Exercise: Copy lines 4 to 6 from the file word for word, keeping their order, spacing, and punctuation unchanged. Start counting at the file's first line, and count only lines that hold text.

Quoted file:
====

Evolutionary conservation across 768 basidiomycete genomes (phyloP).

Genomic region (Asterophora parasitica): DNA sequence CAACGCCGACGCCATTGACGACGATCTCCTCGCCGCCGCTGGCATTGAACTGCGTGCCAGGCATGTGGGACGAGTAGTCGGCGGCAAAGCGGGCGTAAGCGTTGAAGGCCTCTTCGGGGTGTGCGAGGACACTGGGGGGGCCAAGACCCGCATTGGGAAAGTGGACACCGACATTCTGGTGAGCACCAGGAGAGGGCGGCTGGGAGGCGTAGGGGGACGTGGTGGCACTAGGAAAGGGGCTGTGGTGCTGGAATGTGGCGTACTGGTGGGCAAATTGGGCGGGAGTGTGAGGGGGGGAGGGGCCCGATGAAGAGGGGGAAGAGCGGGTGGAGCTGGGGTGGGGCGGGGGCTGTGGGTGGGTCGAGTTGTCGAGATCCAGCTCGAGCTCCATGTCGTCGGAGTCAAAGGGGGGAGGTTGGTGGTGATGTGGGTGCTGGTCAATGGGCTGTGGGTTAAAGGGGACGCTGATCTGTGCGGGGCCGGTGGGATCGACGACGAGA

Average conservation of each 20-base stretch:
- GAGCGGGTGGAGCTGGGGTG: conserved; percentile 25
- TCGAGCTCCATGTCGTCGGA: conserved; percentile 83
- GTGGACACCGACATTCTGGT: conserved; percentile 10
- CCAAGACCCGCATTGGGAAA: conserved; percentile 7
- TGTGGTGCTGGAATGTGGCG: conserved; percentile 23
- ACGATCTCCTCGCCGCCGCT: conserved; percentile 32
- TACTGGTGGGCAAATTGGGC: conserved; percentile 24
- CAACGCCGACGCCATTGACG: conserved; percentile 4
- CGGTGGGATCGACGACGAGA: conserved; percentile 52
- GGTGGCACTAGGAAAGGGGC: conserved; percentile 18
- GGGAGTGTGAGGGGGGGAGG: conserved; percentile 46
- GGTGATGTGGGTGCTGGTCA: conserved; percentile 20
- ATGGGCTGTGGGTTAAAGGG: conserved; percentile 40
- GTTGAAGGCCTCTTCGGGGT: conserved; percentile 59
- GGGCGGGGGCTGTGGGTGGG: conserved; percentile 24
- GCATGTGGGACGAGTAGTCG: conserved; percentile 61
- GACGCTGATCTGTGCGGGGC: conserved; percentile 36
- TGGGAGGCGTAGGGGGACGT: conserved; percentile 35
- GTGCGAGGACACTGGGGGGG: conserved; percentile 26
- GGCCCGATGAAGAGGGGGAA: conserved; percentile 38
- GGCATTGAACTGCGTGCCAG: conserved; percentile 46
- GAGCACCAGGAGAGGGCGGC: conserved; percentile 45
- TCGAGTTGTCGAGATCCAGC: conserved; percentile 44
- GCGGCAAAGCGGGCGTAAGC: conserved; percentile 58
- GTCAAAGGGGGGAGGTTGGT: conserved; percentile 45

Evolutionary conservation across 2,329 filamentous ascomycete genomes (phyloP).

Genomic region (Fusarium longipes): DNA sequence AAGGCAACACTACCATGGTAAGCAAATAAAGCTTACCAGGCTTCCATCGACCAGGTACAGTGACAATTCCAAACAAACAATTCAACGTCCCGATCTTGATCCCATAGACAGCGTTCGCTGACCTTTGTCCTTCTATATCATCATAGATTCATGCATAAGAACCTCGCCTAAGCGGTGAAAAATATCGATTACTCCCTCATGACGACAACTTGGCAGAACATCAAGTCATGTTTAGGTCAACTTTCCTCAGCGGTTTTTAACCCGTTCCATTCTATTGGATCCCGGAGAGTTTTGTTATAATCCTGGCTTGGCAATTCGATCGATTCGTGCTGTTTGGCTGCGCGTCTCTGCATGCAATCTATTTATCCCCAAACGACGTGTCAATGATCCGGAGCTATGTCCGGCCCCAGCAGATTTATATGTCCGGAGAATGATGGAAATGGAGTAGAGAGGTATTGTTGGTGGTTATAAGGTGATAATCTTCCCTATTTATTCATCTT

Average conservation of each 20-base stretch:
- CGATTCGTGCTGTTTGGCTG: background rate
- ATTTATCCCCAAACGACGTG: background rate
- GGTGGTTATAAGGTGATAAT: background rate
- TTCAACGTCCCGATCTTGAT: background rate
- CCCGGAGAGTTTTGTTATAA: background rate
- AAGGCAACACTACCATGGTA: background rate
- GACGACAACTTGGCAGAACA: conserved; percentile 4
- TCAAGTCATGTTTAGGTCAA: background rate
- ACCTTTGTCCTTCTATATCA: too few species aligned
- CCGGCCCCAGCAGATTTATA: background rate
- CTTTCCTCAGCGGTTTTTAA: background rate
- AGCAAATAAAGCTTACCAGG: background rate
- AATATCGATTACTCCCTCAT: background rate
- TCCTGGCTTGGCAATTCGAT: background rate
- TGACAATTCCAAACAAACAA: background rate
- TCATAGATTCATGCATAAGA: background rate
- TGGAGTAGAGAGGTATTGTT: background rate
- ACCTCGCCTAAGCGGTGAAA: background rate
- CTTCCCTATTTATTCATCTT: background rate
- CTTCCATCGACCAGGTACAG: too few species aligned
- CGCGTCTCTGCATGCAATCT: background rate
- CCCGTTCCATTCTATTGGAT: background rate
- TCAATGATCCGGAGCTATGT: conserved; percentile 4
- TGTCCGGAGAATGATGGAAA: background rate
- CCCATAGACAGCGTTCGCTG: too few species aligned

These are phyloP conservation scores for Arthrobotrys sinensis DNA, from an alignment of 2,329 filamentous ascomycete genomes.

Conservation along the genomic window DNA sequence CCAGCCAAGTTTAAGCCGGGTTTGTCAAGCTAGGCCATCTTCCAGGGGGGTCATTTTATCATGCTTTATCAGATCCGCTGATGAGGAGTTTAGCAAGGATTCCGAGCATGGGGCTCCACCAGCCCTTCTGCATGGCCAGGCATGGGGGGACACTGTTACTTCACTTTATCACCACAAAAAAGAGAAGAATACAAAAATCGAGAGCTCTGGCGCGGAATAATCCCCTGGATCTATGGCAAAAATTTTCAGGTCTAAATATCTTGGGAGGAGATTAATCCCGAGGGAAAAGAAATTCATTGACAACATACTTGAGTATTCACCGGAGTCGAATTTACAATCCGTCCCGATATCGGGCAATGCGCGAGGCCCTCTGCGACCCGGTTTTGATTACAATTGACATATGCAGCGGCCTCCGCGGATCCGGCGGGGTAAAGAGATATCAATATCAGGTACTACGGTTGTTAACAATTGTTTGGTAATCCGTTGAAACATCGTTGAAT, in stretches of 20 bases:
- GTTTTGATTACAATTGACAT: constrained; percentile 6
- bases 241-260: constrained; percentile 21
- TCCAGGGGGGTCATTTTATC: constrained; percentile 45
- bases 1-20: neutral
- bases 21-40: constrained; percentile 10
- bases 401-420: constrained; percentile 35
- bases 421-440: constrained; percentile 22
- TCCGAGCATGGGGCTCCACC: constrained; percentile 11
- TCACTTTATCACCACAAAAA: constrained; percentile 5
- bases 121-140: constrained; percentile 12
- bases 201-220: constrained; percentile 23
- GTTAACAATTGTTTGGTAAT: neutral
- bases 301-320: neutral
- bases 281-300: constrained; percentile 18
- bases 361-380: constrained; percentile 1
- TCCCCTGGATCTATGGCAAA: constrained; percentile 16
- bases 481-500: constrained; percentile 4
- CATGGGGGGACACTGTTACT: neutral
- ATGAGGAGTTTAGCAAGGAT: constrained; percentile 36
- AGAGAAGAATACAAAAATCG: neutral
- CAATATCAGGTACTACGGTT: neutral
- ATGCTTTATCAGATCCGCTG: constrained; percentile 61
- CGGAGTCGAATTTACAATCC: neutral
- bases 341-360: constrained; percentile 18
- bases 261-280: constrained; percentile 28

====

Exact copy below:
- GAGCGGGTGGAGCTGGGGTG: conserved; percentile 25
- TCGAGCTCCATGTCGTCGGA: conserved; percentile 83
- GTGGACACCGACATTCTGGT: conserved; percentile 10